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Folk

As the brand prepares for its womenswear debut, Drapers gets a first look at its autumn 12 range.

 Quite often the term ‘buyers’ brand’ is bandied around the industry in reference to a label that has a full order book but doesn’t always fulfil its potential when it comes to sell-through. Folk isn’t one of those brands. Loved by buyers but also boasting a dedicated customer base for its menswear range, it excels on both counts. And now it hopes the same will go for its womenswear.

On hearing that for autumn 12 the brand would debut its first womenswear collection, Drapers couldn’t wait to see what the Folk woman would look like, and sat down with founder Cathal McAteer and designer Elbe Lealman.

“We’re looking forward to people being surprised by the collection,” says Lealman. “We felt it was important we wouldn’t just scale down the men’s collection. We wanted the clothes to fit a woman’s shape, and if anything came too easy in the design process we set it aside. The clothes have a different weight and handle to the men’s line.”

Categories for autumn 12 cross knitwear, shirting, outerwear, dresses and trousers. A knitted reversible bomber, double-breasted overcoat and cocoon coat particularly caught Drapers’ attention and sit nicely beside silk trousers, knitted chunky cardigans and a grandad-style shirt. The palette uses rich autumnal shades of red and navy with highlights of orange and painterly details for an artisanal look.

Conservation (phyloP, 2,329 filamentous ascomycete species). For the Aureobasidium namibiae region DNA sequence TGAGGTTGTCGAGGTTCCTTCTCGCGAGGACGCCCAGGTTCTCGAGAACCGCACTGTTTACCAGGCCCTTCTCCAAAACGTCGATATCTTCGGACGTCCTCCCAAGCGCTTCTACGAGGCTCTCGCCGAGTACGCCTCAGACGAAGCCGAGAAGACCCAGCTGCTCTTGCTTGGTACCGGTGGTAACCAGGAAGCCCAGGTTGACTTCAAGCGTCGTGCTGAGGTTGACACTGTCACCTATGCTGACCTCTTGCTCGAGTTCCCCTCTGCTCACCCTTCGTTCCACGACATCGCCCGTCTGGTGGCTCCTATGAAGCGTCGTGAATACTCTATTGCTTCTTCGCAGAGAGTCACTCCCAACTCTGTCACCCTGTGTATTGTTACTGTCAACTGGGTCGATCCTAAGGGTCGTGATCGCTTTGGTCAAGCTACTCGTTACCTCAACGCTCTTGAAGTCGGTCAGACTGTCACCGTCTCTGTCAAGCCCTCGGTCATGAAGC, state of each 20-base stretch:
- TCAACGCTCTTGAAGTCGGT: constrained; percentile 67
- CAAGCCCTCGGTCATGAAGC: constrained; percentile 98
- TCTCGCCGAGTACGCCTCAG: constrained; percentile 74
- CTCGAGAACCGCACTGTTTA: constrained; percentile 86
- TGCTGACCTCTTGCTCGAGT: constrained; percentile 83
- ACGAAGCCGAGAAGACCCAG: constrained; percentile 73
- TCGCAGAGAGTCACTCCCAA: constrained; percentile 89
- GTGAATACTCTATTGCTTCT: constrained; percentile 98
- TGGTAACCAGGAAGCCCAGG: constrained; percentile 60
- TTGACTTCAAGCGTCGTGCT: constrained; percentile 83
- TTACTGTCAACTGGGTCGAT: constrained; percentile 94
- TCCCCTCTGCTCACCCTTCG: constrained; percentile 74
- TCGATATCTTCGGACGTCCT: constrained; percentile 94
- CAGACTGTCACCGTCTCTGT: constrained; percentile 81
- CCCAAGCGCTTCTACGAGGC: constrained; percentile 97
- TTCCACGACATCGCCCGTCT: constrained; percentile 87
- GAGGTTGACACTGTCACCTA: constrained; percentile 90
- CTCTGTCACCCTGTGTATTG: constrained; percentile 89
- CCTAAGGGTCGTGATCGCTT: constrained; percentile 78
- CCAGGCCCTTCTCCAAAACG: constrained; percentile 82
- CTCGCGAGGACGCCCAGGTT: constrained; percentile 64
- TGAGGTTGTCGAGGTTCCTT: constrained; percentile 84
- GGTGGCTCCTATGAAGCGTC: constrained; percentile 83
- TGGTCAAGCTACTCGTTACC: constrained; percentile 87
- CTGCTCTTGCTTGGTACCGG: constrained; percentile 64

“We use a lot of Japanese fabrics and looms to bring out the texture,” says Lealman. Polka dots are a feature throughout the collection and, as expected, the signature Folk detailing, a strong characteristic of the men’s offer, is carried across into womenswear, including a T-shirt with removable necklace, a dress with removable leather cuffs and brass tips that decorate the end of the functional drawstring.

In terms of price, the women’s range will sit alongside Acne and APC (£25 to £203), but the style is sure to appeal to buyers of brands such as Vanessa Bruno and Isabel Marant. With a proven track record for quality and desirability, stores are sure to be inundating the brand with enquiries, but Folk is starting sensibly.

“We’ll start with people we know and love who already have a relationship with us,” says McAteer. “We’ve spoken to Liberty and [London lifestyle indie] Merchant Archive, who are receptive to seeing the collection. We want to sell to about 15 stores and then get on with the next collection to expand, and have booked all our production in advance so we can ensure delivery on time.”

Folk has four London stores, a store in Amsterdam and one in Munich. Of the London stores, one is dedicated to womenswear and stocks brands Won Hundred, Acne and Humanoid alongside Folk’s own footwear range that launched in 2005.

“We may have to downsize some of our collections due to space restrictions but we will continue to sell other brands in the store on Lamb’s Conduit Street,” says McAteer. “Our best-selling brands at the moment are Acne and Humanoid.”

McAteer is, of course, aware of the potential in the vast womenswear market. “If women’s does well it will blow men’s out of the water,” he says. And if this first look is something to go by, Drapers has every faith it will do exactly that and avoid the ‘buyers’ brand’ moniker. 

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